The New Very Large Church


It’s time to rethink church size. For the purpose of this article, I define church size as average weekly worship attendance, including children and youth who may not be in the primary worship service. In other words, we count every person attending a worship weekend (or other days for a few churches).

Thanks to Lifeway Research, we have a clearer understanding of the sizes of churches. I don’t know if you will be surprised.

I was.

What is a Large Church?

Let’s look at the breakdown of churches by average worship attendance:

  • Under 50 in attendance: 31% of all churches
  • 51 – 99: 37%
  • 100 – 249: 24%
  • 250 and above: 8%

All of the numbers are fascinating, but the largest category should cause us to pause. Only 8 percent of churches have an attendance of 250 or more. These churches now define the category, “very large churches.”

Of course, there are still megachurches of 2,000 or more in worship attendance and mid-megachurches of 1,000 to 1,999, but those churches are outliers. If a church has an attendance of 250, its size is in the largest category.

New Names for New Categories

There will be some readers who cringe at the numerical emphases of this article. I get it. Numbers are neither ultimate nor penultimate. But these numbers represent a sea change in how we look at or define church size.

For now, we at Church Answers will speak of churches in the following categories so we can be on the same page:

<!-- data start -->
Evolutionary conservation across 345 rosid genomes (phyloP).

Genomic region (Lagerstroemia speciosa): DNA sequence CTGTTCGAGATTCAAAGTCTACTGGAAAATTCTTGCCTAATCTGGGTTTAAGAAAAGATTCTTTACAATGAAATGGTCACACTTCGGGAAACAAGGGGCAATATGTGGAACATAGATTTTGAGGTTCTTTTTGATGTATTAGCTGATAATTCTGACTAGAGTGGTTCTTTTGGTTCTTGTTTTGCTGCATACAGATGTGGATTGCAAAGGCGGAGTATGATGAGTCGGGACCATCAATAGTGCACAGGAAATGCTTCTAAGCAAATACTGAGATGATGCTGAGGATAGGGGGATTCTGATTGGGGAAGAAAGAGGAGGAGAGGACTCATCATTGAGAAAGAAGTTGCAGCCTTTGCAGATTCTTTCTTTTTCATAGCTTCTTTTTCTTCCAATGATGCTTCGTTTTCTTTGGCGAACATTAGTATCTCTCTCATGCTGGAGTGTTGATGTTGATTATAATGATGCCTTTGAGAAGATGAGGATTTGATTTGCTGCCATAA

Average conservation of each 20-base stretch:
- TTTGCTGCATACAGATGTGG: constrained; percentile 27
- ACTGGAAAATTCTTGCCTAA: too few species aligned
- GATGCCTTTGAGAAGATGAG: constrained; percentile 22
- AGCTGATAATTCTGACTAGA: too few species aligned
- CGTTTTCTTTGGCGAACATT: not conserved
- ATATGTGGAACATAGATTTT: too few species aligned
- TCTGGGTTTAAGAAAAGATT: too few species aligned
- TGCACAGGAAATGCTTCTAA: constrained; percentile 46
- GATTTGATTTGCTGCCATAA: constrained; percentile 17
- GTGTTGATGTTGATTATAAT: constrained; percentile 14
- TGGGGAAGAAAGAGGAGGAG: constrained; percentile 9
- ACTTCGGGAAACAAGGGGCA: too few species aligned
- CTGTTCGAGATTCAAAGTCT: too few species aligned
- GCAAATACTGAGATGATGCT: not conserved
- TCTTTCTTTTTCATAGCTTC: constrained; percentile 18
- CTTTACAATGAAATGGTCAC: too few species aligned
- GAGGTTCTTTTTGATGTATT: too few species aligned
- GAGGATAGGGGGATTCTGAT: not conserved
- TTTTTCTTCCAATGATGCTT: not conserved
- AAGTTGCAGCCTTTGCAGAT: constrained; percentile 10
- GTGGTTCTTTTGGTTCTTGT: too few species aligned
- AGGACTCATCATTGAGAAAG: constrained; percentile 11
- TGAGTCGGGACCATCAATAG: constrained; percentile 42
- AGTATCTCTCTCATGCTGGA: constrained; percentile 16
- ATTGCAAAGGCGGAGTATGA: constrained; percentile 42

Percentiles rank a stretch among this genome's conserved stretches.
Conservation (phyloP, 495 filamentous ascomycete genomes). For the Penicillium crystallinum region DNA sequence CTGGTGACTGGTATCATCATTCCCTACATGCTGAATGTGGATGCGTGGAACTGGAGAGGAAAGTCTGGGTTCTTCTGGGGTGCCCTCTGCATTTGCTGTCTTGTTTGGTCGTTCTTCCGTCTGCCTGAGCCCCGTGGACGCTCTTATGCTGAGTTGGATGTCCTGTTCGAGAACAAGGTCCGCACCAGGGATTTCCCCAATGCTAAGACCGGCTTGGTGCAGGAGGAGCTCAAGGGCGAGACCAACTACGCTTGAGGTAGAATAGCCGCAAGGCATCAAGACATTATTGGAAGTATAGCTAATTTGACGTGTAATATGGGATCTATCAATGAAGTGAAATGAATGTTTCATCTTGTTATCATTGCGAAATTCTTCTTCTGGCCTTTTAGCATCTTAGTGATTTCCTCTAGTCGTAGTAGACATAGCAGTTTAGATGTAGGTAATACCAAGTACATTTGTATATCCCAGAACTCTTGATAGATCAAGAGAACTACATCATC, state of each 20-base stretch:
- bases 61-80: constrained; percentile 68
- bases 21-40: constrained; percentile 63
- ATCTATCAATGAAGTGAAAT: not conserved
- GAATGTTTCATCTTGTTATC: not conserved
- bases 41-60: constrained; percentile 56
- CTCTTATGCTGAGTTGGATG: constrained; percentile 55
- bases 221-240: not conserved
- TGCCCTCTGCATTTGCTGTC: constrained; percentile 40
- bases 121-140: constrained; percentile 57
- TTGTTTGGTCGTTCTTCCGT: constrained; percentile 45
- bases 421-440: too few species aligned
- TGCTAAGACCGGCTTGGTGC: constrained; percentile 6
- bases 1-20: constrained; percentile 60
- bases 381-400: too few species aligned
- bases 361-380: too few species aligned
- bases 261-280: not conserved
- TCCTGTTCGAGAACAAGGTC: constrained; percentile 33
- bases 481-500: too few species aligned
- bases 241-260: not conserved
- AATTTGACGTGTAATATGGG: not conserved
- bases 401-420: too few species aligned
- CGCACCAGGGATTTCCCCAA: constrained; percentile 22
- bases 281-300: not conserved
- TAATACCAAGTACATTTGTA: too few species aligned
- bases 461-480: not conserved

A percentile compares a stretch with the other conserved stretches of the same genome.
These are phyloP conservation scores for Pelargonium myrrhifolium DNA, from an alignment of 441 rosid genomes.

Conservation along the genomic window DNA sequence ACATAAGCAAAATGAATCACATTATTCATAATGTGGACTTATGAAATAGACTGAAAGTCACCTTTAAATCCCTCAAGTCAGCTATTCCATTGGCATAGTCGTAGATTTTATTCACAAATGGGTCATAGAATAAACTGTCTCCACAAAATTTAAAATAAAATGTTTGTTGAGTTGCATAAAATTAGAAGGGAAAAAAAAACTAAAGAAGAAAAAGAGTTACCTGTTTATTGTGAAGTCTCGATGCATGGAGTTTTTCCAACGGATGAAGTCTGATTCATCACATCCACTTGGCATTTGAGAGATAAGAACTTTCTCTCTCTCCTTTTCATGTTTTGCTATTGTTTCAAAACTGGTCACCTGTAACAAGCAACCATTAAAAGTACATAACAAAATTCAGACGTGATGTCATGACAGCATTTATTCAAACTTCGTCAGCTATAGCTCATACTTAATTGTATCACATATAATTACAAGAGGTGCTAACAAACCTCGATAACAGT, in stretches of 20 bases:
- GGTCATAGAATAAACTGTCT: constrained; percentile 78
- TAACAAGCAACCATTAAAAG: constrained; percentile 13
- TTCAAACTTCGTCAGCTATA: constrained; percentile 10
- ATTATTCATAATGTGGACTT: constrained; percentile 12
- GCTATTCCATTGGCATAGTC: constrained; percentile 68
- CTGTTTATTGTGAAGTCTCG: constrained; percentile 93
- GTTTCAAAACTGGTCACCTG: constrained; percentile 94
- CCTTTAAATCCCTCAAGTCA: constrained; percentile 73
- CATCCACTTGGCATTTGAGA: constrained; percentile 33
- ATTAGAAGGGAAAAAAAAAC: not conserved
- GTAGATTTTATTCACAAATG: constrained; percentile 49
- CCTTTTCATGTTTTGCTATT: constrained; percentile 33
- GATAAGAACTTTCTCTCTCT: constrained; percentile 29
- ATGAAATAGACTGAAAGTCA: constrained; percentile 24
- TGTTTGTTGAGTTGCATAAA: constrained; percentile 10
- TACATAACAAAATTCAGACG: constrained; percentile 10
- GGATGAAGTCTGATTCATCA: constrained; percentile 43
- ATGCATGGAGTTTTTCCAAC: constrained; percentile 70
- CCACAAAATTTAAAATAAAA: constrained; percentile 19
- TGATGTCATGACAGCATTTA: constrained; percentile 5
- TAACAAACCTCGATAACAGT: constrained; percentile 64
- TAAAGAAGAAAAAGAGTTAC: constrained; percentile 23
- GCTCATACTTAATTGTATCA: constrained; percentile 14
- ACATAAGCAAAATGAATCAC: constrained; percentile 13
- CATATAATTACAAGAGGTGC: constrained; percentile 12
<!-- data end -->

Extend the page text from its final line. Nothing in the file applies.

• Under 50 in attendance: smaller churches
  • 51 – 99: mid-size churches
  • 100 – 249: large churches
  • 250 and above: larger churches

Implications of These Paradigmatic Changes

We will discuss the implications of these changes in depth at our podcast, Rainer on Leadership. But it does not take much thought to understand the world of American congregations is dramatically different than just ten years ago.

More pastors and staff will be co-vocational and bi-vocational.

Equipping church members to do the work of ministry is as vital as always.

Ministry and theological training must adapt to this reality.

Search committees will be looking for a different type of pastor.

Church budgets will be smaller.

Denominations must refocus their ministry and support of this new paradigm.

More churches will need to be adopted or they will die.

The list could go on.

The New Reality

Over two-thirds of American churches have a worship attendance under 100. As noted earlier, the new very large church has an attendance of 250 or higher.

It is indeed a new reality.

I would love to hear your thoughts on it.

Posted on November 28, 2022

With nearly 40 years of ministry experience, Thom Rainer has spent a lifetime committed to the growth and health of local churches across North America.
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  • Hi Thom,

    Having done a lot of my ministry in main line churches, the described realty about church size is not new for me. What I do think is helpful still is the reality of church stages from work I was exposed to earlier in my ministry. We spoke in terms of the 200 barrier, and how to lead through it successfully. It still is one of the toughest barriers, because the informal structure behind the scenes is very powerful and can derail whatever formal authority the elected leaders have, if the system of government has elected leaders. If you want to discuss more, Pew Trust has good research on this.